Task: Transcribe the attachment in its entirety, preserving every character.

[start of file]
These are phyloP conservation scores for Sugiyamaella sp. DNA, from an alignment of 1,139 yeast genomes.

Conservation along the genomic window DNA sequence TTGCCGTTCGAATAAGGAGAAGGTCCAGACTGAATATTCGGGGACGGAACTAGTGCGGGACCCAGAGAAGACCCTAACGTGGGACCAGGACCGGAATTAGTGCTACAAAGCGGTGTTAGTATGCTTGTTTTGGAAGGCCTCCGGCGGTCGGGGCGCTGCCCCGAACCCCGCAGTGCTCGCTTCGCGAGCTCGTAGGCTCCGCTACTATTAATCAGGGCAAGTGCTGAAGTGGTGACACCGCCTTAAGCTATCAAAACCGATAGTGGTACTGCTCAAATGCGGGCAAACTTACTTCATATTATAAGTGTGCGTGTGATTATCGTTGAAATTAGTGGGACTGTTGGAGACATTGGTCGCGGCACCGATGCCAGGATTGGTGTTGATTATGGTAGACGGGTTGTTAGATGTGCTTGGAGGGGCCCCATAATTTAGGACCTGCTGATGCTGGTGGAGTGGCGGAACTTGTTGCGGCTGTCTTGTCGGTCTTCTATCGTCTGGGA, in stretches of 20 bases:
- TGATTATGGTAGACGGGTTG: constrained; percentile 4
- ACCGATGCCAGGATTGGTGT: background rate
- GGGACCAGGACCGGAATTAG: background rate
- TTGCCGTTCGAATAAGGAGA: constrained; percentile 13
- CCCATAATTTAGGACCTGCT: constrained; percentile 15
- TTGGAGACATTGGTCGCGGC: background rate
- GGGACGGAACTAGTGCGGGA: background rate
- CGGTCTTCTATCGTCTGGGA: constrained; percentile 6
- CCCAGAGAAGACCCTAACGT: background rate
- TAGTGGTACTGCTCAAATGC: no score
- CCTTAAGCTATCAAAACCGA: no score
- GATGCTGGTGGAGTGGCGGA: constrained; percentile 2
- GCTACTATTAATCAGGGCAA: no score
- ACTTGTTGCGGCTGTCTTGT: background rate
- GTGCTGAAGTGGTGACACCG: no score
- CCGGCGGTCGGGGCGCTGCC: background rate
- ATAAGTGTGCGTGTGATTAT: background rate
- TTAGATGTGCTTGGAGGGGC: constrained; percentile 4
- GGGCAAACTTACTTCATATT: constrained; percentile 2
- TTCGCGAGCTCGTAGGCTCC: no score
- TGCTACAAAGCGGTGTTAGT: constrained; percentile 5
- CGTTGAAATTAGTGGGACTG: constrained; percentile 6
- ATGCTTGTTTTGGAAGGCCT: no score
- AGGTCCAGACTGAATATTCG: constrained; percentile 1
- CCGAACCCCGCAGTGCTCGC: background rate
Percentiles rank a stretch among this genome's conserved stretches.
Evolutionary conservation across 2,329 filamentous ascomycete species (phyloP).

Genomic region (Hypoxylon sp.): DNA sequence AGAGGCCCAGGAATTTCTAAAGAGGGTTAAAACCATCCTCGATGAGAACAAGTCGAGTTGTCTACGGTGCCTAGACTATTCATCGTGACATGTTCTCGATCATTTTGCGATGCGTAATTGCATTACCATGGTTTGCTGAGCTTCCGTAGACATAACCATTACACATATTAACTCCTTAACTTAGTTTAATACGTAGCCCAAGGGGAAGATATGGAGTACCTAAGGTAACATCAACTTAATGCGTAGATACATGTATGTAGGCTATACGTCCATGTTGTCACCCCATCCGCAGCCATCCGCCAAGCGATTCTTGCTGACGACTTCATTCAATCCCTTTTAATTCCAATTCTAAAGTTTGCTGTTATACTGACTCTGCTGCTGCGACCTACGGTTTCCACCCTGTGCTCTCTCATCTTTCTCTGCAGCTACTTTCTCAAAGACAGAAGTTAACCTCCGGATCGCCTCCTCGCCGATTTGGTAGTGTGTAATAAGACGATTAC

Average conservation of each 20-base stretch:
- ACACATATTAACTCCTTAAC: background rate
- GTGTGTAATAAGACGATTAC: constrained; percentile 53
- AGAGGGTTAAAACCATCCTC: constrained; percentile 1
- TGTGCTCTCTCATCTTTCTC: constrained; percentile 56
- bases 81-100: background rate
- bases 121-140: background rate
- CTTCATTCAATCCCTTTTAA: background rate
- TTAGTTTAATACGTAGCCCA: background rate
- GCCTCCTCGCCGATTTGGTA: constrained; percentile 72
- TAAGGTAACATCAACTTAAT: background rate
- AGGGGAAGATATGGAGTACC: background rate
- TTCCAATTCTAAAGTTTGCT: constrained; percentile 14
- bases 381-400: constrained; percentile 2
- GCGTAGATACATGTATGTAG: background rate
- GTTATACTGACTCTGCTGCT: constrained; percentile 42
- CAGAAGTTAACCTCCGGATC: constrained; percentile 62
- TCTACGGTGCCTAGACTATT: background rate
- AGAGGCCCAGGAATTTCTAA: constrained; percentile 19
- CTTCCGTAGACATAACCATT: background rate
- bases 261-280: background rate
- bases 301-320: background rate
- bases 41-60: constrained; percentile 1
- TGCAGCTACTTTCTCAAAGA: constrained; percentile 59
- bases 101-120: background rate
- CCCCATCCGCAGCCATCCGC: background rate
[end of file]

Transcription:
These are phyloP conservation scores for Sugiyamaella sp. DNA, from an alignment of 1,139 yeast genomes.

Conservation along the genomic window DNA sequence TTGCCGTTCGAATAAGGAGAAGGTCCAGACTGAATATTCGGGGACGGAACTAGTGCGGGACCCAGAGAAGACCCTAACGTGGGACCAGGACCGGAATTAGTGCTACAAAGCGGTGTTAGTATGCTTGTTTTGGAAGGCCTCCGGCGGTCGGGGCGCTGCCCCGAACCCCGCAGTGCTCGCTTCGCGAGCTCGTAGGCTCCGCTACTATTAATCAGGGCAAGTGCTGAAGTGGTGACACCGCCTTAAGCTATCAAAACCGATAGTGGTACTGCTCAAATGCGGGCAAACTTACTTCATATTATAAGTGTGCGTGTGATTATCGTTGAAATTAGTGGGACTGTTGGAGACATTGGTCGCGGCACCGATGCCAGGATTGGTGTTGATTATGGTAGACGGGTTGTTAGATGTGCTTGGAGGGGCCCCATAATTTAGGACCTGCTGATGCTGGTGGAGTGGCGGAACTTGTTGCGGCTGTCTTGTCGGTCTTCTATCGTCTGGGA, in stretches of 20 bases:
- TGATTATGGTAGACGGGTTG: constrained; percentile 4
- ACCGATGCCAGGATTGGTGT: background rate
- GGGACCAGGACCGGAATTAG: background rate
- TTGCCGTTCGAATAAGGAGA: constrained; percentile 13
- CCCATAATTTAGGACCTGCT: constrained; percentile 15
- TTGGAGACATTGGTCGCGGC: background rate
- GGGACGGAACTAGTGCGGGA: background rate
- CGGTCTTCTATCGTCTGGGA: constrained; percentile 6
- CCCAGAGAAGACCCTAACGT: background rate
- TAGTGGTACTGCTCAAATGC: no score
- CCTTAAGCTATCAAAACCGA: no score
- GATGCTGGTGGAGTGGCGGA: constrained; percentile 2
- GCTACTATTAATCAGGGCAA: no score
- ACTTGTTGCGGCTGTCTTGT: background rate
- GTGCTGAAGTGGTGACACCG: no score
- CCGGCGGTCGGGGCGCTGCC: background rate
- ATAAGTGTGCGTGTGATTAT: background rate
- TTAGATGTGCTTGGAGGGGC: constrained; percentile 4
- GGGCAAACTTACTTCATATT: constrained; percentile 2
- TTCGCGAGCTCGTAGGCTCC: no score
- TGCTACAAAGCGGTGTTAGT: constrained; percentile 5
- CGTTGAAATTAGTGGGACTG: constrained; percentile 6
- ATGCTTGTTTTGGAAGGCCT: no score
- AGGTCCAGACTGAATATTCG: constrained; percentile 1
- CCGAACCCCGCAGTGCTCGC: background rate
Percentiles rank a stretch among this genome's conserved stretches.
Evolutionary conservation across 2,329 filamentous ascomycete species (phyloP).

Genomic region (Hypoxylon sp.): DNA sequence AGAGGCCCAGGAATTTCTAAAGAGGGTTAAAACCATCCTCGATGAGAACAAGTCGAGTTGTCTACGGTGCCTAGACTATTCATCGTGACATGTTCTCGATCATTTTGCGATGCGTAATTGCATTACCATGGTTTGCTGAGCTTCCGTAGACATAACCATTACACATATTAACTCCTTAACTTAGTTTAATACGTAGCCCAAGGGGAAGATATGGAGTACCTAAGGTAACATCAACTTAATGCGTAGATACATGTATGTAGGCTATACGTCCATGTTGTCACCCCATCCGCAGCCATCCGCCAAGCGATTCTTGCTGACGACTTCATTCAATCCCTTTTAATTCCAATTCTAAAGTTTGCTGTTATACTGACTCTGCTGCTGCGACCTACGGTTTCCACCCTGTGCTCTCTCATCTTTCTCTGCAGCTACTTTCTCAAAGACAGAAGTTAACCTCCGGATCGCCTCCTCGCCGATTTGGTAGTGTGTAATAAGACGATTAC

Average conservation of each 20-base stretch:
- ACACATATTAACTCCTTAAC: background rate
- GTGTGTAATAAGACGATTAC: constrained; percentile 53
- AGAGGGTTAAAACCATCCTC: constrained; percentile 1
- TGTGCTCTCTCATCTTTCTC: constrained; percentile 56
- bases 81-100: background rate
- bases 121-140: background rate
- CTTCATTCAATCCCTTTTAA: background rate
- TTAGTTTAATACGTAGCCCA: background rate
- GCCTCCTCGCCGATTTGGTA: constrained; percentile 72
- TAAGGTAACATCAACTTAAT: background rate
- AGGGGAAGATATGGAGTACC: background rate
- TTCCAATTCTAAAGTTTGCT: constrained; percentile 14
- bases 381-400: constrained; percentile 2
- GCGTAGATACATGTATGTAG: background rate
- GTTATACTGACTCTGCTGCT: constrained; percentile 42
- CAGAAGTTAACCTCCGGATC: constrained; percentile 62
- TCTACGGTGCCTAGACTATT: background rate
- AGAGGCCCAGGAATTTCTAA: constrained; percentile 19
- CTTCCGTAGACATAACCATT: background rate
- bases 261-280: background rate
- bases 301-320: background rate
- bases 41-60: constrained; percentile 1
- TGCAGCTACTTTCTCAAAGA: constrained; percentile 59
- bases 101-120: background rate
- CCCCATCCGCAGCCATCCGC: background rate